Long-term recruiting effort lands tackle
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A connection with East Carolina that
didn't originally pay off for the Pirates helped produce an important
late addition to the football recruiting Class of 2015.
Junior college defensive tackle
Darius Commissiong became the 19th member of the ECU Class of '15 on
February 26 when he signed a national letter of intent. A 6-foot-1,
270-pounder for Iowa Western's national junior college runner-ups last
season, Commissiong chose the Pirates over offers from Georgia State,
Idaho, Iowa State, Louisiana-Monroe, Memphis, Middle Tennessee State,
Southern Miss and Troy.
The Pirates and a whole different set
of programs also pursued Commissiong heavily between July 2011 and May
2012 while he was playing at Bishop McNamara High School located just
outside his hometown of Washington, D.C.
Born and raised in the D.C. area,
Commissiong had been focused on creating a football career for himself
since picking up the sport at age 7.
“I come from a very athletic
family,'' Commissiong said during a telephone interview last week from
Iowa Western's campus in Council Bluffs, which is just outside of Omaha.
“Both my grandparents were athletes. Everybody on my mother's side
played football or basketball.
“My mother put me in football around
7, and I was always pretty good at it. Since I started playing my
mentality has always been that I was going to play college football.
It's been my goal since I was a kid to do that, and play in the NFL.''
Commissiong had transferred from
well-known DeMatha High to Bishop McNamara prior to his sophomore season
and immediately became a full-time starter on the varsity football team.
Syracuse became the first major program to extend a scholarship offer in
July following his sophomore year and others like Boston College, Duke,
Georgia Tech, Iowa, Maryland, N.C. State, North Carolina, Purdue,
Syracuse, Virginia and Wake Forest would follow.
But ECU beat all but Syracuse to the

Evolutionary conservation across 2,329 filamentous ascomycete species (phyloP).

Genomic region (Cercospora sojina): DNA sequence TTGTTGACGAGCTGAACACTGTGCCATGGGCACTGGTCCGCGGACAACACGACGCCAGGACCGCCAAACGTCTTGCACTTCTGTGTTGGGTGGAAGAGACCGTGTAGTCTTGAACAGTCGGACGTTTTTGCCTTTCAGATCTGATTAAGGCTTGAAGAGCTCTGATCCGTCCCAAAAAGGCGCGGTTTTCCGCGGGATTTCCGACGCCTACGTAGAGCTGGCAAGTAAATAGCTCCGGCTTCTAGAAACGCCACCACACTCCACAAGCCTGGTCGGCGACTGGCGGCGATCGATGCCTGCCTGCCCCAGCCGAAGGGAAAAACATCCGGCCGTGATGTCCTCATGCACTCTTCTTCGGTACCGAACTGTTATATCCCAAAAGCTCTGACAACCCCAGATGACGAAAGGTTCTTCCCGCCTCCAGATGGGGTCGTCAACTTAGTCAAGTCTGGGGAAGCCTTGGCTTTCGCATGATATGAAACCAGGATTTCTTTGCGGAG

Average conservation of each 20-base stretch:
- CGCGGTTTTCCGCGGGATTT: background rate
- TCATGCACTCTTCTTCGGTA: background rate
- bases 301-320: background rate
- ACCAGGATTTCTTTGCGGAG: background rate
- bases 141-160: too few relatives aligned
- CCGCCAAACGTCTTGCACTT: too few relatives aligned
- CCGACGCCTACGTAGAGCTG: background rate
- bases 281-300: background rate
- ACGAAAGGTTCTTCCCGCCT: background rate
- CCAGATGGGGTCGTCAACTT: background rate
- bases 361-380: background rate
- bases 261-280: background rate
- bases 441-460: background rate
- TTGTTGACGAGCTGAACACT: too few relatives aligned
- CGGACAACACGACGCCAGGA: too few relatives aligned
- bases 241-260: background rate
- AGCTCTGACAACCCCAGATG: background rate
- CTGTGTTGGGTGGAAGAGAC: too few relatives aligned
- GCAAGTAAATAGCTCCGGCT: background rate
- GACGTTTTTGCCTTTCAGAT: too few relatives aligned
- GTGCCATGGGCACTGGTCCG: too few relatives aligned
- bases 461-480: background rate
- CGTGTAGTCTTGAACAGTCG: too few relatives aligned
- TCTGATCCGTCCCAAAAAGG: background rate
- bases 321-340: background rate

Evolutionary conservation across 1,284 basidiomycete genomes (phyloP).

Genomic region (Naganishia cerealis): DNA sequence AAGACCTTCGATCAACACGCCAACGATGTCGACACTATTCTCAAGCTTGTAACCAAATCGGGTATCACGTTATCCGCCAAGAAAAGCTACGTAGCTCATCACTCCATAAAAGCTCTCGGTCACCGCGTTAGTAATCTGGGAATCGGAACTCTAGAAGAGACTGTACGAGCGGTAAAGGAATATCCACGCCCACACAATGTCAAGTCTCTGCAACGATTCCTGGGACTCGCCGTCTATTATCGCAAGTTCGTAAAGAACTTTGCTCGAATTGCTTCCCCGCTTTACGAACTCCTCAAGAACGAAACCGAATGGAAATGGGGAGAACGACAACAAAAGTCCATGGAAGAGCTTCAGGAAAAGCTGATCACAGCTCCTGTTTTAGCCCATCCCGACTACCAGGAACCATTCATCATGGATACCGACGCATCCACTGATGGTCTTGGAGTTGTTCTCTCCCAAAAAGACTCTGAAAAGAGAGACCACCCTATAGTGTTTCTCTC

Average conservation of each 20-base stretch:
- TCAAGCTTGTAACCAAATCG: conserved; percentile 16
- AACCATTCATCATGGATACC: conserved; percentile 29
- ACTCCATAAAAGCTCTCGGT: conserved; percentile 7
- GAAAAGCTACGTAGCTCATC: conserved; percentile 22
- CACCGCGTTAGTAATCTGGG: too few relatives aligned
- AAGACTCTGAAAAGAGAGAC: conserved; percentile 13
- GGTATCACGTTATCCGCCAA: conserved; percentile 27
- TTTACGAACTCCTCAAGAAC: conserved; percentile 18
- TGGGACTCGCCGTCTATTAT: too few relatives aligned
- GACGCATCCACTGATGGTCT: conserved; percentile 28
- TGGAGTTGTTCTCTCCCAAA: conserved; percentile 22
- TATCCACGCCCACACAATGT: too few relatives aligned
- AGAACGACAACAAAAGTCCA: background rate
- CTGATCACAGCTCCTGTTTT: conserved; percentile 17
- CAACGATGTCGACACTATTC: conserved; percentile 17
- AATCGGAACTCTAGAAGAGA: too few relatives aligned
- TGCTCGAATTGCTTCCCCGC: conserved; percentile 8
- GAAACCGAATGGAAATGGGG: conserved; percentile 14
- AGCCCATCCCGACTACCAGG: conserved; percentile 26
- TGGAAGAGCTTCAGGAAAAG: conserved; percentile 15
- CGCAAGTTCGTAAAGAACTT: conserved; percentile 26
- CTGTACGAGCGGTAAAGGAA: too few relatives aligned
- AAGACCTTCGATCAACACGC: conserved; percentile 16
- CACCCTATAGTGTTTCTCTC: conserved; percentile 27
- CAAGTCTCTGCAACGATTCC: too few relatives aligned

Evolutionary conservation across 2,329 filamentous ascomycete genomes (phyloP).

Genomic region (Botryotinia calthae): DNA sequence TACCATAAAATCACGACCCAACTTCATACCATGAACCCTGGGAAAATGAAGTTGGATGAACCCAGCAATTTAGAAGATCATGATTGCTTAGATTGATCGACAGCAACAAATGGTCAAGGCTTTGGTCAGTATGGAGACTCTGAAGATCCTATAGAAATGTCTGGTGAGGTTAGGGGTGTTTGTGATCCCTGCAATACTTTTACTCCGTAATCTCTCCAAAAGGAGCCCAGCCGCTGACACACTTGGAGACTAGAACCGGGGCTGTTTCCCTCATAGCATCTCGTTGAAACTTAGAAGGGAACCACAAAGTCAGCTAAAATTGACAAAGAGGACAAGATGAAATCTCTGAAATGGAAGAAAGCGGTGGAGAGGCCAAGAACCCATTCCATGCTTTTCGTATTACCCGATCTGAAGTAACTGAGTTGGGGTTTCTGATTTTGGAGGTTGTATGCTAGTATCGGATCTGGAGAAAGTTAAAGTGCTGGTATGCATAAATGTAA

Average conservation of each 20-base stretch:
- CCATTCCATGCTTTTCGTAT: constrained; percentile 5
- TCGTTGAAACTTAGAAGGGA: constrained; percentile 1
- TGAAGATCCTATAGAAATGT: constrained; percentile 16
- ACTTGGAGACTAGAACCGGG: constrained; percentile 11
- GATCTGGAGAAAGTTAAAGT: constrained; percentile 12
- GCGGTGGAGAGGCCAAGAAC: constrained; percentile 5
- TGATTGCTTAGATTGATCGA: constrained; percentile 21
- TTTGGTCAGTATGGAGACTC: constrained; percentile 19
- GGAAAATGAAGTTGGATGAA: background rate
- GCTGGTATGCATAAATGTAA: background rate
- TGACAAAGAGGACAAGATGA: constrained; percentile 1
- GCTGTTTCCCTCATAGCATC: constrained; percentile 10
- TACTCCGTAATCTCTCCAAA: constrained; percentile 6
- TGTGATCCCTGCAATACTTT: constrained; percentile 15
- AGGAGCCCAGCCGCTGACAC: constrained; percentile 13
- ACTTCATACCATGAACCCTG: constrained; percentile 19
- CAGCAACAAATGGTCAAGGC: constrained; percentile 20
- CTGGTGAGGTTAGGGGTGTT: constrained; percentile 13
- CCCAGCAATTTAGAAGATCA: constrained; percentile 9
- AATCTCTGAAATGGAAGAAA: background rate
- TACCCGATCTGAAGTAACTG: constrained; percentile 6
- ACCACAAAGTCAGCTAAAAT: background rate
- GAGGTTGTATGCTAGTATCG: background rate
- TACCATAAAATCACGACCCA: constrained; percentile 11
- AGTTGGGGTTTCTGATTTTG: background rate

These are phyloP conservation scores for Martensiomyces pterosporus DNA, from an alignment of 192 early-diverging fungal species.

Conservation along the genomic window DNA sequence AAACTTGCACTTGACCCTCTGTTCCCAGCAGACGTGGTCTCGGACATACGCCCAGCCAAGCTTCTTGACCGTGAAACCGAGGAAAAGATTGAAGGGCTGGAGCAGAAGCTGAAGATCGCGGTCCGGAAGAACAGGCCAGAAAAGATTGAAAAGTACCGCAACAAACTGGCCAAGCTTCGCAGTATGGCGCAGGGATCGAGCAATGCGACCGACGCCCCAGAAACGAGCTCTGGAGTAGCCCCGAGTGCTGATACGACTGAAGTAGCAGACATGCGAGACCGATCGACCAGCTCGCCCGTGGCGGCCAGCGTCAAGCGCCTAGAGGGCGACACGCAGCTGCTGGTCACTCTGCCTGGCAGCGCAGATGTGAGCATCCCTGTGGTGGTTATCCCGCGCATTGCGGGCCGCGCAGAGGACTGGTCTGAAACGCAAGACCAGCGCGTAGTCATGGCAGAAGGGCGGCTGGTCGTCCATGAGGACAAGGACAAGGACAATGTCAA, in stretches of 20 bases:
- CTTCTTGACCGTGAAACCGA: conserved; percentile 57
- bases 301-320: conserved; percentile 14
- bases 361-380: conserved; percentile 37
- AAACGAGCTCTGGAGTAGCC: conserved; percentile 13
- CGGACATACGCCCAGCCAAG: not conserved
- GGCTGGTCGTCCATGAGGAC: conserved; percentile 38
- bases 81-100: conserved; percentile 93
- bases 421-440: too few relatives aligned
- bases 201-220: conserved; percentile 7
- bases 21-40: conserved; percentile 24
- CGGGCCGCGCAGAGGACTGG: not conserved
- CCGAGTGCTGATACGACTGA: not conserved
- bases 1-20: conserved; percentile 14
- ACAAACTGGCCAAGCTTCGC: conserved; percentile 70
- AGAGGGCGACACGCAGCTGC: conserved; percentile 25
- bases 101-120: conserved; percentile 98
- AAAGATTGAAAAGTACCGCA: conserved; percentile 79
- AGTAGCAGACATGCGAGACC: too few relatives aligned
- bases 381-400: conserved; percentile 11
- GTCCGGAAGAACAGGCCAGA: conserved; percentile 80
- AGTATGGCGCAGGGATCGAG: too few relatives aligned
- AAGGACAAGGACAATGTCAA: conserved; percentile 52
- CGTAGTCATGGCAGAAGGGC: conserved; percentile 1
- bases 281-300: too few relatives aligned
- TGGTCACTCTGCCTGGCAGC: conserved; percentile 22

punch when it came to offering Commissiong a scholarship.
“They were my second offer after
Syracuse,'' Commissiong said. “(Defensive line) Coach (Marc) Yellock
came and sat down with me and another teammate they were recruiting
heavily. I also went down to Coach (Ruffin) McNeill's clinic and had a
discussion with him as well. I had a good relationship with both (Yellock
“But at that moment I was convinced
the best place for me was another school.''
That school was Georgia Tech, where
Commissiong verbally committed in May 2012 after a junior season in
which he made 12 quarterback sacks and averaged eight tackles a game. He
would wind up signing with the Yellow Jackets in February 2013.
Commissiong's time in Atlanta was cut
short when, after a red-shirt freshman season in 2013, he was dismissed
from the program in July 2014 for a violating Georgia Tech's
student-athlete code of conduct.
The dismissal led Commissiong to
Council Bluffs where he revived his career in one season.
Playing for an Iowa Western team that
finished 11-1 and reached the junior college national championship game,
Commissiong made 63 total tackles, 3.5 sacks and 11.5 tackles for loss.
The performance earned him second-team all-league honors and again had
many college recruiters vying for his services.
ECU's Yellock had continued to follow
Commissiong's career even after he signed with Georgia Tech. When
Yellock heard Commissiong had transferred to Iowa Western, he quickly
“Coach Yellock reached out to me just
after our first game and told me they were going to recruit me,''
Commissiong said. “Once they offered again, they were pretty high on my
list because of the fact I was already familiar with them. Plus, I knew
it was a good program and close to home, which I wanted to be.''
An official visit to Greenville just
before national signing day in early February convinced Commissiong he
wanted to be a Pirate.
“Coach McNeill and the whole staff
are very genuine,'' he said. “It's a very good academic school. I knew
I'd be able to go there and get a degree, and I know I can come in and
be a very good asset to the (football) team. I expect to compete for a
starting position from the first day I'm there.
“My trademark is getting after the
quarterback. I think I'm be an asset to them automatically as a
third-down pass rusher. But I can contribute in the run game as well.''
Commissiong isn't likely to arrive in
Greenville until July. He has to complete requirements for an Associate
of Arts degree at Iowa Western before he's eligible to enroll at ECU.
“I'm taking online classes now
because I have to get the associate's degree before I go there (ECU),''
he said. “But I should be done taking those so I can be there in July.''
Although Commissiong has benefited
greatly from his time at Iowa Western, he won't mind leaving the harsh
Iowa winter behind.
“Football-wise, academically, it's
been a good experience,'' he said. “We finished number two in the nation
and played in the national championship game.
“But the weather here has been a
little bit of an adjustment. I remember one practice I wore a trench
coat and jacket underneath my shoulder pads to keep warm. I couldn't
feel my toes.''
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03/10/2015 03:14 AM